In conclusion, this work does not refute the beneficial nature of honey crop bacteria as has been abundantly shown previously (24, 27, 36, 52), but it does show that translating this knowledge into a useful application is not straightforward and requires careful consideration of the social character and the natural homeostatic mechanisms governing health, microbiome diversity, and function in honeybee colonies (3, 34). Moreover, it confirms that neither supplemental hbs-LAB nor the antibiotic tylosin has short- or long-term effects on the spore levels of P. larvae, the causative agent of AFB, thus maintaining the infection pressure and the risk of disease outbreaks.


Experimental design.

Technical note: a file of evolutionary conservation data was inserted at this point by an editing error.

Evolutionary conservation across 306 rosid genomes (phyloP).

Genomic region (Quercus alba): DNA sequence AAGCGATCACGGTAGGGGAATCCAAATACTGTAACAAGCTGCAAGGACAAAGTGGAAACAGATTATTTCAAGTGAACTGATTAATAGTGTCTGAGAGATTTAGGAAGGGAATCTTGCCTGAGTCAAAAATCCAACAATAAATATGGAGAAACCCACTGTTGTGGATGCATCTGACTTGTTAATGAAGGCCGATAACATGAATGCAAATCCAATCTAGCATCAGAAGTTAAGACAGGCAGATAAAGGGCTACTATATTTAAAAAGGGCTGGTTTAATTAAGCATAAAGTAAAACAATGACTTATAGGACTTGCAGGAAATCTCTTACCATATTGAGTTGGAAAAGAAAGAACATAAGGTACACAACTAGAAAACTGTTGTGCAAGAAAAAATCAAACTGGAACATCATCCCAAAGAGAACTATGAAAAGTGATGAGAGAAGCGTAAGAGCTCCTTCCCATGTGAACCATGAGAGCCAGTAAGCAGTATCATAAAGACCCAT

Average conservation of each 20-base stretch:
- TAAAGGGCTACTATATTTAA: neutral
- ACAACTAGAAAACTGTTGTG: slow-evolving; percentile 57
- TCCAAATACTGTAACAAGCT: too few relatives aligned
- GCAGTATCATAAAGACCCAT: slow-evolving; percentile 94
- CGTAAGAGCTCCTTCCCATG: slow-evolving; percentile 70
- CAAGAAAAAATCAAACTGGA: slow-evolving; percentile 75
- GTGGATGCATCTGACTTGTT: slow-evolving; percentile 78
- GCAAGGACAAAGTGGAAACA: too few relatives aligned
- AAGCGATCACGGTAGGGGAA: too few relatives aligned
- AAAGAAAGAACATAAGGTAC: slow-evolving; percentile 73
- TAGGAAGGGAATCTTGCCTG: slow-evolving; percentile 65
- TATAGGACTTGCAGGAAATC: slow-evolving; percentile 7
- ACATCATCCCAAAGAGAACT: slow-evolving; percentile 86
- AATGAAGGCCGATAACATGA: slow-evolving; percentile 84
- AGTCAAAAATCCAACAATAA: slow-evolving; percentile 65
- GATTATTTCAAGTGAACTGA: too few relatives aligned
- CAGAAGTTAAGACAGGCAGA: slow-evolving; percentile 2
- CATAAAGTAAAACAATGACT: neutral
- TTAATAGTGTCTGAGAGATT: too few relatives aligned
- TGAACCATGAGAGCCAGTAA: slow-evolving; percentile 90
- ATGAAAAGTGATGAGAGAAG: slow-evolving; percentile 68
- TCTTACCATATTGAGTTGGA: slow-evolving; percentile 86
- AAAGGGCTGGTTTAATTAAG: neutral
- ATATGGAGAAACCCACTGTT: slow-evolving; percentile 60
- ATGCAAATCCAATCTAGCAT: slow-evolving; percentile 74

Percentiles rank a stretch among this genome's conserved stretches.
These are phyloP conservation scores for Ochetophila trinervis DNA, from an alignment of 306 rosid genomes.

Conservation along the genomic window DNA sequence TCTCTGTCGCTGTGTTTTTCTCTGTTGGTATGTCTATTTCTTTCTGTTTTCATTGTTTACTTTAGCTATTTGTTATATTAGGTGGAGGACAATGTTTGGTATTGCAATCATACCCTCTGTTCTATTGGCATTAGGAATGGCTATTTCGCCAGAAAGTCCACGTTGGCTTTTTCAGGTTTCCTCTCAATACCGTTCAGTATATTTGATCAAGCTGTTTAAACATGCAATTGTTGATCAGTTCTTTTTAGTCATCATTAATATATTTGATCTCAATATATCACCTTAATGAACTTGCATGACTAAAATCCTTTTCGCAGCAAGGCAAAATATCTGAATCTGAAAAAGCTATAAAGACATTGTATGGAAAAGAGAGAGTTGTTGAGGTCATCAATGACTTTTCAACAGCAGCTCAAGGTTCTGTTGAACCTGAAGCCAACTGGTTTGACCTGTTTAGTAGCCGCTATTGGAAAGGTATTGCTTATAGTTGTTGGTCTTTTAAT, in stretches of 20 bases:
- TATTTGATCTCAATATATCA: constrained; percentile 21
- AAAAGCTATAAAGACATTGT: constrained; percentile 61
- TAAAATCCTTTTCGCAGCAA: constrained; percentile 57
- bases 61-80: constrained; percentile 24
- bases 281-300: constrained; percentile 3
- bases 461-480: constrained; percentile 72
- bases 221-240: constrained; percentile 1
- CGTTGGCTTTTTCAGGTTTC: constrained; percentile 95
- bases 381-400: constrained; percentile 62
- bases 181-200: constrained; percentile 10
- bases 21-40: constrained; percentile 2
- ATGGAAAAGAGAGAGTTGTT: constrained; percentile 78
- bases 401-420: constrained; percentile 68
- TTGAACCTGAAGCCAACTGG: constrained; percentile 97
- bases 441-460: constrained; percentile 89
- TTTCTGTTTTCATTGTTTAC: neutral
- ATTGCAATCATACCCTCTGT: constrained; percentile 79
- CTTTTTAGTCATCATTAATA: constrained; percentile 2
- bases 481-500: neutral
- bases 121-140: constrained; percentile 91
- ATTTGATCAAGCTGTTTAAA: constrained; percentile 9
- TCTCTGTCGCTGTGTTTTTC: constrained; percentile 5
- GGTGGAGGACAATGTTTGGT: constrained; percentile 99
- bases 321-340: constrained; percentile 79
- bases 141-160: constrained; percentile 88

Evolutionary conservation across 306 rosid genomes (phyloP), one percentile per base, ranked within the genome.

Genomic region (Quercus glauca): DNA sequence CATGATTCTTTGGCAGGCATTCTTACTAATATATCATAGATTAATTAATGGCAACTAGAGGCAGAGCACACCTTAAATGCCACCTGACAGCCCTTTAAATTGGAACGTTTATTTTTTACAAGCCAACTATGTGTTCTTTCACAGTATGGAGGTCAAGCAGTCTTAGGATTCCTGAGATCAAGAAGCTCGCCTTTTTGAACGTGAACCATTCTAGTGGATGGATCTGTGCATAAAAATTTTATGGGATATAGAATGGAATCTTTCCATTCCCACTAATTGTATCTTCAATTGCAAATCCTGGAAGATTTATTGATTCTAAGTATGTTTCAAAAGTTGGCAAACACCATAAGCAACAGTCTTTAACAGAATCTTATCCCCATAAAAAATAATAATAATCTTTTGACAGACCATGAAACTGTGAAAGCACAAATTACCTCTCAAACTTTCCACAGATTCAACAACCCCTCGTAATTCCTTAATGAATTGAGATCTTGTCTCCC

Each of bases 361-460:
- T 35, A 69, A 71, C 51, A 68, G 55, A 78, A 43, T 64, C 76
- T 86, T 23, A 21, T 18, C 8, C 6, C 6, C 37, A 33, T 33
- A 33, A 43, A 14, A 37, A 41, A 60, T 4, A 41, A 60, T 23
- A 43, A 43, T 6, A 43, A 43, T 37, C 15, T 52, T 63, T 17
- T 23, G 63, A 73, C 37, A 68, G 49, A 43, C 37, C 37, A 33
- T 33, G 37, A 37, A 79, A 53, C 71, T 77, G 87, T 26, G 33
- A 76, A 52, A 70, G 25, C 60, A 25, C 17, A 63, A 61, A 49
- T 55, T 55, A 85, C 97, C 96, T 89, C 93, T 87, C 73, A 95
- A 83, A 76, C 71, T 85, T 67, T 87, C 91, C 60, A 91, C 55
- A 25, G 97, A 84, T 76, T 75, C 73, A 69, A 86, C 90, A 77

Forty honeybee colonies headed by queens of the same age from a single queen breeder were established on 24 March 2014 using 1.2-kg packages of honeybees in an isolated apiary in Beltsville, MD, USA. The colonies were placed in an apiary with a history of AFB, and the frames and boxes used came from colonies that were managed with AFB in previous studies. All colonies in this apiary would have had some exposure to AFB, but to ensure exposure, all colonies were given a standard spore suspension as described below. The colonies were fed three times with a 1:1 sucrose-water solution to help establish the colonies and promote growth of adult bee populations. The colonies were assessed and inspected on 23 April for the presence of AFB, and AFB severity was rated as noted below. The colonies were assigned to the treatment groups using a stratified random design; i.e., colonies were ranked according to AFB severity and divided into groups of four down the ranking, with subsequent random treatment assignment within each ranking group; each colony in each ranking group received one of the following treatments in a double-blinded fashion: (i) antibiotic (tylosin), (ii) hbs-LAB placebo, (iii) hbs-LAB supplement, and (iv) no treatment (control). All 40 colonies in the AFB apiary were inoculated on 1 May 2014 with P. larvae to boost the onset of AFB, by spraying 2 combs of unsealed brood in each colony with 5 ml of a sucrose solution containing approximately 0.2 × 109 P. larvae spores. The hbs-LAB supplement and the placebo supplement were, as recommended by the producer, administered on two occasions, 23 to 25 April and 7 to 9 May 2014, 1 week before and 1 week after AFB inoculation. The tylosin treatment was administered on 13 May, 12 days after AFB inoculation, as we expected the infection to establish then. The colonies were sampled, assessed, and inspected for AFB symptoms on 6 occasions between April and August 2014: on 23 April (day 1), 13 May (day 21), 29 May (day 37), 12 June (day 51), 10 July (day 79), and 5 August (day 105) (Fig. 1).